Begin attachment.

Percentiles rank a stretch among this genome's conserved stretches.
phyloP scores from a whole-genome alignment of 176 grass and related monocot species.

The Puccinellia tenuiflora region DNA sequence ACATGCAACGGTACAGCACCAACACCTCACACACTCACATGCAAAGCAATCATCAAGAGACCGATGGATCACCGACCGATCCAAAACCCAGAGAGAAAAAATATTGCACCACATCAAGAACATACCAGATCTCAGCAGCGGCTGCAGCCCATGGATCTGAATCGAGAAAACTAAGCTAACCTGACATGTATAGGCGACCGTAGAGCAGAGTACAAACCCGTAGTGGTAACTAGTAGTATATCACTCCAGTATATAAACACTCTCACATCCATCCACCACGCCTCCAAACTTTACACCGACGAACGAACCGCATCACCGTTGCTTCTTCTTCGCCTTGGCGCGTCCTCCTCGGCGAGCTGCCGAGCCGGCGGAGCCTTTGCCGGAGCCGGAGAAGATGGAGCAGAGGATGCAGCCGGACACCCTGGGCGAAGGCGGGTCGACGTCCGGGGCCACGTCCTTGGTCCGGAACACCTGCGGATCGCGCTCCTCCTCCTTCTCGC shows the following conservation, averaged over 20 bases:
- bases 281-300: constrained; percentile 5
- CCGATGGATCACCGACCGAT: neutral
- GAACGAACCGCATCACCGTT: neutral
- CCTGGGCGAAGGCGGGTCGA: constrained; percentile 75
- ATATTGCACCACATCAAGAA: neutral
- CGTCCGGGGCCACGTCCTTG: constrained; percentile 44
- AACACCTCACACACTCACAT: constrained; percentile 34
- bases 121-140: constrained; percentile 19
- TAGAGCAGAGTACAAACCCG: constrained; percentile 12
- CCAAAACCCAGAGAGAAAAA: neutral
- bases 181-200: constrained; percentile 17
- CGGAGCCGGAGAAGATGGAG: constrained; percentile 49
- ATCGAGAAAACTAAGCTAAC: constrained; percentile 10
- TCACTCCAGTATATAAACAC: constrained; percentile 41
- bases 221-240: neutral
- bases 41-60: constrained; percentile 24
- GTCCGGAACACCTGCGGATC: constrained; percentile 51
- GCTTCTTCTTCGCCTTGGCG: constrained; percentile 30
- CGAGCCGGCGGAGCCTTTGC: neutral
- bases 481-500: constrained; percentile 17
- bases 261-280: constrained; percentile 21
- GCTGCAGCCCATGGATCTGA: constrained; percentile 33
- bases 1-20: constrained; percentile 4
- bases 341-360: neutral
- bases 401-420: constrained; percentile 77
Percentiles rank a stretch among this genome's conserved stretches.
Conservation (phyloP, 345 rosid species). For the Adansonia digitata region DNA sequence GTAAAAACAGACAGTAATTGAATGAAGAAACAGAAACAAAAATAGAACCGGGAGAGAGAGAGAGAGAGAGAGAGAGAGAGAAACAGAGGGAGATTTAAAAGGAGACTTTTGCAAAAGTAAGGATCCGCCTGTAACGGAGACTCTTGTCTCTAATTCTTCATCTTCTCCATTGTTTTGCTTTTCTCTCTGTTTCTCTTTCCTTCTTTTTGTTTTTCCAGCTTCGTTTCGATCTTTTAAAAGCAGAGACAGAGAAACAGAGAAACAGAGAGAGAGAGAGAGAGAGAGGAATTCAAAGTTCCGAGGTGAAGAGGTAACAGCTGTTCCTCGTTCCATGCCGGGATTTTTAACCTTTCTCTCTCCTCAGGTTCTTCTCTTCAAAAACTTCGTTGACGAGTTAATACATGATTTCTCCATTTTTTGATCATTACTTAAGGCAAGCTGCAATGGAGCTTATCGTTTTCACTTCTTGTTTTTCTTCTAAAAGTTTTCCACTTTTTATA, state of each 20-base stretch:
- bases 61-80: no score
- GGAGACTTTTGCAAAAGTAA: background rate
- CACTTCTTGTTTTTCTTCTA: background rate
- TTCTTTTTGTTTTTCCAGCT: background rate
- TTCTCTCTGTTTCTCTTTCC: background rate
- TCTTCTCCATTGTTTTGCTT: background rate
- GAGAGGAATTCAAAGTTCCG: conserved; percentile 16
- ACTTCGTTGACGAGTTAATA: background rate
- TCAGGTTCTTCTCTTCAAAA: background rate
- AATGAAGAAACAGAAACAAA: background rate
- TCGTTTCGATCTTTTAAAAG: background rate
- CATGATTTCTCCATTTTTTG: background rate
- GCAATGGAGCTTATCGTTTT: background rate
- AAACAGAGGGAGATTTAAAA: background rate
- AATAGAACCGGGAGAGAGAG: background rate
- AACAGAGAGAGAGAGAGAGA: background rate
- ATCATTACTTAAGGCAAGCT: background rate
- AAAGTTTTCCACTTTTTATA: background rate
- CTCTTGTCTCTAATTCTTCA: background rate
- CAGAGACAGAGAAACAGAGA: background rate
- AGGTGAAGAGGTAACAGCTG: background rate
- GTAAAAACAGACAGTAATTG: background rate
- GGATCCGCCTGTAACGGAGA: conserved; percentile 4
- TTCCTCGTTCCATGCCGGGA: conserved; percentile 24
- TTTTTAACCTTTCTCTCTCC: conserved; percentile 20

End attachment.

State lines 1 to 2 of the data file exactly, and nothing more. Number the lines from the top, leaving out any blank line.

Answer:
Percentiles rank a stretch among this genome's conserved stretches.
phyloP scores from a whole-genome alignment of 176 grass and related monocot species.